Vanguard Magazine

Jun/Jul 2015

Preserving capacity, General Tom Lawson, Chief of the Defence Staff, Keys to Canadian SAR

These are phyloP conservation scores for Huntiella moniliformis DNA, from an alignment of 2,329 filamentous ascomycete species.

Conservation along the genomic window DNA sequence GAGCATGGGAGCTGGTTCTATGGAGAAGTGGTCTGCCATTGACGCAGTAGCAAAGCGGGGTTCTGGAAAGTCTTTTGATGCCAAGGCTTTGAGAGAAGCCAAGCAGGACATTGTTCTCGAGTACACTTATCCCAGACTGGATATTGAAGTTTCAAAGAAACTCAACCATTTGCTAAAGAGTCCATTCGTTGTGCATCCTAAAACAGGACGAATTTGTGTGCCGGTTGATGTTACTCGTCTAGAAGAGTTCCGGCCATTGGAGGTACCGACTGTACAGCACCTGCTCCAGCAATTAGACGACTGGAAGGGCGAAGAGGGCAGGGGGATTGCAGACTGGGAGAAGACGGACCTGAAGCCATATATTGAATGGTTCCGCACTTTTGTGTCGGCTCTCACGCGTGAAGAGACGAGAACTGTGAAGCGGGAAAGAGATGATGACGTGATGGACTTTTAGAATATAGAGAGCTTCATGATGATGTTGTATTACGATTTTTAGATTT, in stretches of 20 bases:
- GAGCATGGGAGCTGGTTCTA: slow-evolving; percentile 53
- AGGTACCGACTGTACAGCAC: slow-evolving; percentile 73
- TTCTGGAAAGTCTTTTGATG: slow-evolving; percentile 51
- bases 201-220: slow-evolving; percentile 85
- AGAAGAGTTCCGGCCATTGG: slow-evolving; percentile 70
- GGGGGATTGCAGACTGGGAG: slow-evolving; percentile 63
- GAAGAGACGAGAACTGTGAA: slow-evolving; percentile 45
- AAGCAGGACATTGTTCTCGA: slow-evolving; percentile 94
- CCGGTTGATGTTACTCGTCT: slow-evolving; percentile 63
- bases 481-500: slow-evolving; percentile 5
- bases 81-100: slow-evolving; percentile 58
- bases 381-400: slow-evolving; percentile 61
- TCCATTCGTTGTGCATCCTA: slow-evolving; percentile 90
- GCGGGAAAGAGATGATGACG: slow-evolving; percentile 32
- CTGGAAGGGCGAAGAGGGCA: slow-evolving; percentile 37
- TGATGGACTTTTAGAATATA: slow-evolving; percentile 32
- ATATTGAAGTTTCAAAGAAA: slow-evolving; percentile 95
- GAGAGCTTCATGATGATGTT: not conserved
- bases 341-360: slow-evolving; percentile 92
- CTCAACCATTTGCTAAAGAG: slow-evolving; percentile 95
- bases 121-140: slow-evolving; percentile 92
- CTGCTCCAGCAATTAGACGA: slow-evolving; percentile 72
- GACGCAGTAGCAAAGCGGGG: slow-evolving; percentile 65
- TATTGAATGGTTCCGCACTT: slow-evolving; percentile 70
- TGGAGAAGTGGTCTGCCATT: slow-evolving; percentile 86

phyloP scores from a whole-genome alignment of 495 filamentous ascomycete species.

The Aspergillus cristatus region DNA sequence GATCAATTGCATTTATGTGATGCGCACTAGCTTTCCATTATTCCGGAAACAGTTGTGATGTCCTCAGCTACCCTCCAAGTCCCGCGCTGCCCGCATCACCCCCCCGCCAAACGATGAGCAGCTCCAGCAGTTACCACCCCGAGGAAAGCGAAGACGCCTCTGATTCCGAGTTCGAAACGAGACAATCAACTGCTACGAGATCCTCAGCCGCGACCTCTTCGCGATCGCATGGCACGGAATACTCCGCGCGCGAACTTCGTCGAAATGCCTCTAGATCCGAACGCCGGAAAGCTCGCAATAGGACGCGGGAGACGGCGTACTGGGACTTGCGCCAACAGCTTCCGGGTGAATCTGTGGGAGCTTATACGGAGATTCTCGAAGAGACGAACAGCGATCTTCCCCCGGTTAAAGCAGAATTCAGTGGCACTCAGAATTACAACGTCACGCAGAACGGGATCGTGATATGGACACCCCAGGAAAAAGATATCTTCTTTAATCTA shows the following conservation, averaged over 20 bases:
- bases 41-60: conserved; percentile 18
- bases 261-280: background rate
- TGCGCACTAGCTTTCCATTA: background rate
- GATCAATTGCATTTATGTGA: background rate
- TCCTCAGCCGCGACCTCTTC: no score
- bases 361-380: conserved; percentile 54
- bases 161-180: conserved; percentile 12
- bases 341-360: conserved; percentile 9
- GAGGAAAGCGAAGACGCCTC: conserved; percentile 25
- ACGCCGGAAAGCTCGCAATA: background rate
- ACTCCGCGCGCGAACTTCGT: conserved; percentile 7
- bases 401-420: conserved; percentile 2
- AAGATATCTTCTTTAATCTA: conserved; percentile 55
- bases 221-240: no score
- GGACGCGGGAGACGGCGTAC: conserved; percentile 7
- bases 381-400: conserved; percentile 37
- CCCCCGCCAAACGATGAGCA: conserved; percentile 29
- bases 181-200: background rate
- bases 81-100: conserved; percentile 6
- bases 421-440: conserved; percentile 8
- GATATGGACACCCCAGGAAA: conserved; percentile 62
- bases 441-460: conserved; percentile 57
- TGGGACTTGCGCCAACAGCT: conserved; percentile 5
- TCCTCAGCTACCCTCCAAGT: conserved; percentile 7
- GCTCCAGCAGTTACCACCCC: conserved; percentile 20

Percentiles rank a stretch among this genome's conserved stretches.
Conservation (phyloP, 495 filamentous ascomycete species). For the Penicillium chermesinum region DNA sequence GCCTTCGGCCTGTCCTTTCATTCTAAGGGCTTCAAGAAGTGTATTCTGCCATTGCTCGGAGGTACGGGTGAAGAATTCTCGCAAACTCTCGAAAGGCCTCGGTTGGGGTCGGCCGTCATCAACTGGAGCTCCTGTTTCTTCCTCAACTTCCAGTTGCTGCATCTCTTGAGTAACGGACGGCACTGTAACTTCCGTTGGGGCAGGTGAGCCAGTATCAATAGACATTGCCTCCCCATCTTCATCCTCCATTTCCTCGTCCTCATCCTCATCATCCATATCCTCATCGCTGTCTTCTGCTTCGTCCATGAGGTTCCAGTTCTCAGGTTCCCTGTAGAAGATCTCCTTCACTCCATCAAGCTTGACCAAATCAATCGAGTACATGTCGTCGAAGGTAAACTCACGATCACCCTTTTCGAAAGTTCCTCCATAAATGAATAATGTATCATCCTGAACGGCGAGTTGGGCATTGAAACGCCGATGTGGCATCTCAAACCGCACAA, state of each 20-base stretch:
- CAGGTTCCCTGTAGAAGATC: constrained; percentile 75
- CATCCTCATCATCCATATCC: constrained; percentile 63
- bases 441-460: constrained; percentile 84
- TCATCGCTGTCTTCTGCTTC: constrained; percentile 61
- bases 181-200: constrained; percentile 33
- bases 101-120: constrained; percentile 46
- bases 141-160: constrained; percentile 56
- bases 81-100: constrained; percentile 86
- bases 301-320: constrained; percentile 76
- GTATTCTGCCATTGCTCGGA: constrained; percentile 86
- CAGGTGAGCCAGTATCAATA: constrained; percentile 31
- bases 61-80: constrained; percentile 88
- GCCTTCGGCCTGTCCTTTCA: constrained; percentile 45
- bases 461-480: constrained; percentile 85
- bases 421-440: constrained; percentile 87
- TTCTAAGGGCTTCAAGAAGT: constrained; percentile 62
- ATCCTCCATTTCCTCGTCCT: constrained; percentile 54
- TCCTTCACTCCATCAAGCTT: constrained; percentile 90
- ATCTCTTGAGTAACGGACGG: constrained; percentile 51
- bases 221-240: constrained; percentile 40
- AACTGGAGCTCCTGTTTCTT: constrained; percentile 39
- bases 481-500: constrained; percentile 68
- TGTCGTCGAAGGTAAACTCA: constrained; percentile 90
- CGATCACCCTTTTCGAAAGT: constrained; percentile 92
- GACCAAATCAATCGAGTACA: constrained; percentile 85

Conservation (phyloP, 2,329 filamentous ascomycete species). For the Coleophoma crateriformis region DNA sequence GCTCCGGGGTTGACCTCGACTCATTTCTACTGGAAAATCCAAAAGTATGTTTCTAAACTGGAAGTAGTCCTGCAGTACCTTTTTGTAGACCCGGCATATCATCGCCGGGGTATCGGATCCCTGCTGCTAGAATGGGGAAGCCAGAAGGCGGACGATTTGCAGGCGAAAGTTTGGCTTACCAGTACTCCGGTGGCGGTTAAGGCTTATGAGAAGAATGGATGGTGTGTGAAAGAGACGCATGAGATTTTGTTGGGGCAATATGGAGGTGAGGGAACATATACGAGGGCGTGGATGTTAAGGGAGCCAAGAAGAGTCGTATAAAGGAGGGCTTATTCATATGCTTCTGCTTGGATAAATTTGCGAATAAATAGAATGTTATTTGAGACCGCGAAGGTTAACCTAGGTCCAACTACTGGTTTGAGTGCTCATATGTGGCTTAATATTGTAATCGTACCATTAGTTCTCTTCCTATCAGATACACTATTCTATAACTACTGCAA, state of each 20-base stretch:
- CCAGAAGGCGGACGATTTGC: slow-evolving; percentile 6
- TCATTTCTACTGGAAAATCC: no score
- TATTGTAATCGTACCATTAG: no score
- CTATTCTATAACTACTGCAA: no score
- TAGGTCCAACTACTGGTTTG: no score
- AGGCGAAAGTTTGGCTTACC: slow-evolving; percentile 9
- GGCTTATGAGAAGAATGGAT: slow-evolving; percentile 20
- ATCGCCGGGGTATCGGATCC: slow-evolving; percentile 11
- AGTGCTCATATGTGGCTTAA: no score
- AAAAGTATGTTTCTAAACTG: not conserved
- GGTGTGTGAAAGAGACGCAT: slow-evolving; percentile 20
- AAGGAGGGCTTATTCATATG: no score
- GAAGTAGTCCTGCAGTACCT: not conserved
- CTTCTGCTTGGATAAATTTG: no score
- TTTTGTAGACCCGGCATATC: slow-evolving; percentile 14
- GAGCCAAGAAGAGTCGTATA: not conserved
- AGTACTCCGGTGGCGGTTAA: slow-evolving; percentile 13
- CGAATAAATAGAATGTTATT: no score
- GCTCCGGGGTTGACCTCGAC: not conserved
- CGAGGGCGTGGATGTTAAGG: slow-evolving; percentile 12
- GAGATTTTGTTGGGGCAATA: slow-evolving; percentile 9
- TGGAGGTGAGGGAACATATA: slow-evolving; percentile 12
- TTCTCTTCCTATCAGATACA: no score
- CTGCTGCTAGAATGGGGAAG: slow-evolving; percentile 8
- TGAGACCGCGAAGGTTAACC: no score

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T ThE lAST WORD 46 JUNE/JULY 2015 Vice-Admiral (Ret'd) peter Cairns is president of the Shipbuilding Association of Canada and a former commander of the Royal Canadian Navy. T he Shipbuilding Association of Canada, in partnership with Vanguard magazine, recently completed the sec- ond of its shipbuilding technology forums. The initial feedback has been very positive and we are now look- ing at future events together. While the Shipbuilding Association and Vanguard may seem like an unlikely combination, they are anything but. Vanguard provides the marketing and conference management skills and the Association the technical content and subject matter expertise. Both organizations were looking to expand their reach and influ- ence and, after some discussion, it became apparent that there were more positives than negatives to working together. The major influence in Canadian shipbuild- ing is the federal government's National Ship- building Procurement Strategy (NSPS). It is a massive, multi-billion dollar program that will provide the Navy and Coast Guard with mod- ern Canadian built ships over the next 20 to 30 years. Some companies will grow and prosper as a result, but NSPS cannot be all things to all people. In my view the technology forums can be a way of ensuring that non-NSPS shipbuild- ers and suppliers are kept aware of the latest trends in technology and how they might apply this knowledge to their own unique requirements. One of the least known, but most important goals of NSPS is to build a sustainable shipbuilding industry. Canada is comprised of four geographical marine regions: the Atlantic, the Pacific, the Great Lakes and St. Lawrence, and the Arctic. Each of these re- gions has varying levels of infrastructure. The Atlantic and Pacific regions are the most developed and were the beneficiaries of the initial NSPS shipbuilding contracts. The Great Lakes and St. Lawrence region sits astride the United States and Canada border. Vessels that work the Great Lakes re- gion must be able to pass through the Welland Canal and seaway locks and as such are restricted in size. Operation in this area is negatively affected by winter weather and the seaway is shut down for about three months a year. The Arctic, for all intents and purposes, lacks any technical in- frastructure whatsoever. However, there is an expectation for an explosion of marine activity in the region in the very near future. The generally accepted wisdom is that the Arctic will be ice-free by the end of the century. Now it appears that multi-year sea ice is returning and ice cover is increasing. Icebreakers were working in the Great Lakes as late as May of 2014. Regardless, it is clear that ships that can safely work in ice will continue to be required for the foreseeable future. Previously, Can- ada was a world leader in icebreaker technology. We can be again. The pressure of ever-changing environmental standards will be- come a major driver in the overall cost of ships, both government and commercial. There is a plethora of new and complex envi- ronmental regulations now in play or on the way that will affect ships and how they operate. These will drive up shipbuilding and ship operational costs to the benefit of shipbuilders in countries with lower labour costs in comparison to Canada. The intelligent use of technology may be one way to cope with these disadvantages and is one of the reasons for the Association's ship- building technology forums. The forums have several purposes: advance shipyard building processes; make smaller builders aware of new technologies; identify areas where research and development are required; and highlight the development of Canadian designed and constructed equipment, from integrated platform management systems, to towing pins and every thing in between. It is in this last area that Canada can level the playing field. When one looks at a ship the traditional hull form is all that is seen. Once on onboard, though, the magic begins. Canada has a number of smaller marine companies with world-class technology. They provide the Canadian content in Canadian built ships. It is Canadian content that provides the skilled technicians, engineers and the economic benefits to Canada. The other day a contract worth CN$40 million was let to a shipbuilder in Chile by the Ontario Ministry of Transportation. It is reported that the tender may not have even been offered to shipbuilders in Ontario. This amounts to backdoor subsidization of the ferry operator at the expense of Canadian wages, benefits and content. It is for situations like this that NSPS incorporated a strong build-in-Canada provision. changing course One of the least known, but most important goals of nSpS is to build a sustainable shipbuilding industry.

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